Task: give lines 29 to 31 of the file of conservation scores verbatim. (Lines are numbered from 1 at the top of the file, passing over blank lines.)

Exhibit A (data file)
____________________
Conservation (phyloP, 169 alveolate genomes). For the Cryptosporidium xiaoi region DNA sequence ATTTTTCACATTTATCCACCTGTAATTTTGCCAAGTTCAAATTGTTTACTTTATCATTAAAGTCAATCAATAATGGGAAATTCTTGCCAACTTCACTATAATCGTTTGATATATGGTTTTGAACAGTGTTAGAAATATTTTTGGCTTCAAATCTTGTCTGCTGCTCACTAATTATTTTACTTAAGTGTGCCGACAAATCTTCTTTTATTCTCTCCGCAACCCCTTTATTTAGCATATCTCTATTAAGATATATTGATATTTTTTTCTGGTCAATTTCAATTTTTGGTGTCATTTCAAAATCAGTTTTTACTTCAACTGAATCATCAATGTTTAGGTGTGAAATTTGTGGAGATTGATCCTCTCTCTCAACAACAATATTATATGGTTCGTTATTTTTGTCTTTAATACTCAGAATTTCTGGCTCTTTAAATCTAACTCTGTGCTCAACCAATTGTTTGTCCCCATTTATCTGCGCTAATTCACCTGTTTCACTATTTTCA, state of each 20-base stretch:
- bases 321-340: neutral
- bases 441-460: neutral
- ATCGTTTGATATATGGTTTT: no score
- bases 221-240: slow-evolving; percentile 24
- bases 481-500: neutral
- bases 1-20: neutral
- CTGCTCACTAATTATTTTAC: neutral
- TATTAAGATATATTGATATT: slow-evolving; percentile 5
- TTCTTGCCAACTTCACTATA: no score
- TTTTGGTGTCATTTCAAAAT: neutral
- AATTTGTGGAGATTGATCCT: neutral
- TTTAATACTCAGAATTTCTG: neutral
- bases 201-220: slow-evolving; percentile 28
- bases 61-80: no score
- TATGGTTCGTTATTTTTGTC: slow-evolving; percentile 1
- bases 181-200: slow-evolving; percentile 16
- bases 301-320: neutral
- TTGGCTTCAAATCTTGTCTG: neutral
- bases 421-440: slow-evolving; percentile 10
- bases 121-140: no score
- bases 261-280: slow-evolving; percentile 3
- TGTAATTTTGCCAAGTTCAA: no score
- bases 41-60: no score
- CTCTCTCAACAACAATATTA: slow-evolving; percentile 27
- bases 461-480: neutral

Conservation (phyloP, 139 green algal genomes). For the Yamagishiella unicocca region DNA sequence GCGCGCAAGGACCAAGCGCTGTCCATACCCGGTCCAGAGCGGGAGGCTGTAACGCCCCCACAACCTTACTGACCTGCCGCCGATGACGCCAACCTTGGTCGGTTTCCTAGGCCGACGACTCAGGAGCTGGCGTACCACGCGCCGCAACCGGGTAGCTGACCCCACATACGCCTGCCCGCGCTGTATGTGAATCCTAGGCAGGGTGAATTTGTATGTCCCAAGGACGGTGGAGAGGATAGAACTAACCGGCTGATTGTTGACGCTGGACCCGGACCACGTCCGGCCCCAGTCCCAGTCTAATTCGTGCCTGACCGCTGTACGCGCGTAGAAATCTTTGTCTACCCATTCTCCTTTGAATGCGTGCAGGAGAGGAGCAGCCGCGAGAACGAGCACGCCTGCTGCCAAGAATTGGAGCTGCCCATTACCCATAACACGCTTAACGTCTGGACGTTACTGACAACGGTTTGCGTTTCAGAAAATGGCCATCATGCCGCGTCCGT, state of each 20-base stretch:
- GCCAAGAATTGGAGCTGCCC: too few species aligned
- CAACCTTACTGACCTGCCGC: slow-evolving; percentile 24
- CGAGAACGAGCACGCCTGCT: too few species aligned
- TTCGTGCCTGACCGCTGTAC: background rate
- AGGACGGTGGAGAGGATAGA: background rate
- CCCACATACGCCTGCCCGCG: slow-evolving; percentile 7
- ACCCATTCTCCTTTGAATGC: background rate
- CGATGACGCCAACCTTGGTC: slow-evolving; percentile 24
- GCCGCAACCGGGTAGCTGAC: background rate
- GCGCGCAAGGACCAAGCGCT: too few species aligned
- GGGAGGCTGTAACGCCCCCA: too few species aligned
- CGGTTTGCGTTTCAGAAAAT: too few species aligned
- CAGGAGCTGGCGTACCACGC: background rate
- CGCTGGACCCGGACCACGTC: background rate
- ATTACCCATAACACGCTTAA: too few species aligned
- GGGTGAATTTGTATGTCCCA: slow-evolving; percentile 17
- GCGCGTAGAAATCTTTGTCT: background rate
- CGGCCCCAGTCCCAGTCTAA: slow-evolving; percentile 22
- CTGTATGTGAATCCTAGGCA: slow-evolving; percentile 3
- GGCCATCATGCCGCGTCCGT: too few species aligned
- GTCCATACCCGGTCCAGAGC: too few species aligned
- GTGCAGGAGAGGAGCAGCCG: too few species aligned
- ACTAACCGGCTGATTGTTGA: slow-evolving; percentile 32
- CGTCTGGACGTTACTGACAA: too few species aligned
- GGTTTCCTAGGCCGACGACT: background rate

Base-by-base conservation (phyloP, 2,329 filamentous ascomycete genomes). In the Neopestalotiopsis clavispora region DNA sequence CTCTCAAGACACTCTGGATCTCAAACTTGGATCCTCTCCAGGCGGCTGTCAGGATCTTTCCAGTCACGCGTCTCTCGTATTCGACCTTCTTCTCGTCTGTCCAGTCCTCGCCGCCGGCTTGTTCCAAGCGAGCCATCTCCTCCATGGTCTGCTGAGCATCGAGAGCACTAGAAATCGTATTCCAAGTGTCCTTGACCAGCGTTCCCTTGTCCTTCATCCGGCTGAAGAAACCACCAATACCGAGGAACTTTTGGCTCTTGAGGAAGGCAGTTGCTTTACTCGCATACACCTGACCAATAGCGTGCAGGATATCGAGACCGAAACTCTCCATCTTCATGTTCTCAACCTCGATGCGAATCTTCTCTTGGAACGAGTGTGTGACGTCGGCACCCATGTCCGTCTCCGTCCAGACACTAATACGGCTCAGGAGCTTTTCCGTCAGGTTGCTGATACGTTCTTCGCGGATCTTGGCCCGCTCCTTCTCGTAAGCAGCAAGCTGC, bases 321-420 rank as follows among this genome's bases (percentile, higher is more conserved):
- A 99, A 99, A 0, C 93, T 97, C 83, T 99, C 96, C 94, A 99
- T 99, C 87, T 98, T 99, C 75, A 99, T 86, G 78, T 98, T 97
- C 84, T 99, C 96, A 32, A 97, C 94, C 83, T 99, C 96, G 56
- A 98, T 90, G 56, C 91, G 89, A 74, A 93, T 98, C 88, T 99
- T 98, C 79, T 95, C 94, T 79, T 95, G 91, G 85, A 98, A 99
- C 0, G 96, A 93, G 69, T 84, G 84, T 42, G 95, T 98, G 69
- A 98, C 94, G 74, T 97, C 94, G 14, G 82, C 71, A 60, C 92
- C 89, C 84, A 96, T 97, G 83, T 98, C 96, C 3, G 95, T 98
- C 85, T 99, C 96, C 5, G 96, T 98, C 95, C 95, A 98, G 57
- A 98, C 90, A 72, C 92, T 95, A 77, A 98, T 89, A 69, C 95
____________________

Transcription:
- CAACCTTACTGACCTGCCGC: slow-evolving; percentile 24
- CGAGAACGAGCACGCCTGCT: too few species aligned
- TTCGTGCCTGACCGCTGTAC: background rate